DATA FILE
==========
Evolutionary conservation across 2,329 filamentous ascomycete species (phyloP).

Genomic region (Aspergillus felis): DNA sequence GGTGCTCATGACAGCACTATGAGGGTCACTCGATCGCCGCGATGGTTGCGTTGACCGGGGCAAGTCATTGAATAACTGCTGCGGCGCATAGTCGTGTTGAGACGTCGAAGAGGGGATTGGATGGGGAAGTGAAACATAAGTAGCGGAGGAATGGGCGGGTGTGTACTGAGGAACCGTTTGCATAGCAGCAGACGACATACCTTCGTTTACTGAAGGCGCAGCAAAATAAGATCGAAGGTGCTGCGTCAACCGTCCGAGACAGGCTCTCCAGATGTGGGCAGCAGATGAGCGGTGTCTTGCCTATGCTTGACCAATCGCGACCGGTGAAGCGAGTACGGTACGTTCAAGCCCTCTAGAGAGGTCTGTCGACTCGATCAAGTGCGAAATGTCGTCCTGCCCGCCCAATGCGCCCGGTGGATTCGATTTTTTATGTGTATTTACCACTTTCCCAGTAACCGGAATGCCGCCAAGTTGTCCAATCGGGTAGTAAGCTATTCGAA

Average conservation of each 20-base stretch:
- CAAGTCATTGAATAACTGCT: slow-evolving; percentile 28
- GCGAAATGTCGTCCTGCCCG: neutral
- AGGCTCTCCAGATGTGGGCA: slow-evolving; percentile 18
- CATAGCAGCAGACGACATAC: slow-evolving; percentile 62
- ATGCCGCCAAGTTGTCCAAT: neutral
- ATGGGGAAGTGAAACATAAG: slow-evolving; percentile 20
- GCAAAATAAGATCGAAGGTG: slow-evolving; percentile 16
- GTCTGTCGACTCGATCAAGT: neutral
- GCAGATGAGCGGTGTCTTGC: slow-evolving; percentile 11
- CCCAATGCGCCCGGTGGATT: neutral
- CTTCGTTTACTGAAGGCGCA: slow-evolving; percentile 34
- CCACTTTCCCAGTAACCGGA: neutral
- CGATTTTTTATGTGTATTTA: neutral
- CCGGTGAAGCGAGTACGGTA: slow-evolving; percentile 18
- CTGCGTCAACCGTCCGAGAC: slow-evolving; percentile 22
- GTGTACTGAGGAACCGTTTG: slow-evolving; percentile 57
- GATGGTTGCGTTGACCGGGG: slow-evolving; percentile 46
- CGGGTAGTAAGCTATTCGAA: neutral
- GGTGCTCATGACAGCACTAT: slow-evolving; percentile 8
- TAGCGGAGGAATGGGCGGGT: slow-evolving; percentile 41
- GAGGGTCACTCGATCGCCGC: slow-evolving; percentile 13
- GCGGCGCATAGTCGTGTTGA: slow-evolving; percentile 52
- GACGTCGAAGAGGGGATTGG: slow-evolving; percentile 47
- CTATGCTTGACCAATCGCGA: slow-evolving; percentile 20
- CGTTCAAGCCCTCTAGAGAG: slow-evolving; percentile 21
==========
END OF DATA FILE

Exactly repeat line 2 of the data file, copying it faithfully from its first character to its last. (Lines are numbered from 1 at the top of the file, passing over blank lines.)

Genomic region (Aspergillus felis): DNA sequence GGTGCTCATGACAGCACTATGAGGGTCACTCGATCGCCGCGATGGTTGCGTTGACCGGGGCAAGTCATTGAATAACTGCTGCGGCGCATAGTCGTGTTGAGACGTCGAAGAGGGGATTGGATGGGGAAGTGAAACATAAGTAGCGGAGGAATGGGCGGGTGTGTACTGAGGAACCGTTTGCATAGCAGCAGACGACATACCTTCGTTTACTGAAGGCGCAGCAAAATAAGATCGAAGGTGCTGCGTCAACCGTCCGAGACAGGCTCTCCAGATGTGGGCAGCAGATGAGCGGTGTCTTGCCTATGCTTGACCAATCGCGACCGGTGAAGCGAGTACGGTACGTTCAAGCCCTCTAGAGAGGTCTGTCGACTCGATCAAGTGCGAAATGTCGTCCTGCCCGCCCAATGCGCCCGGTGGATTCGATTTTTTATGTGTATTTACCACTTTCCCAGTAACCGGAATGCCGCCAAGTTGTCCAATCGGGTAGTAAGCTATTCGAA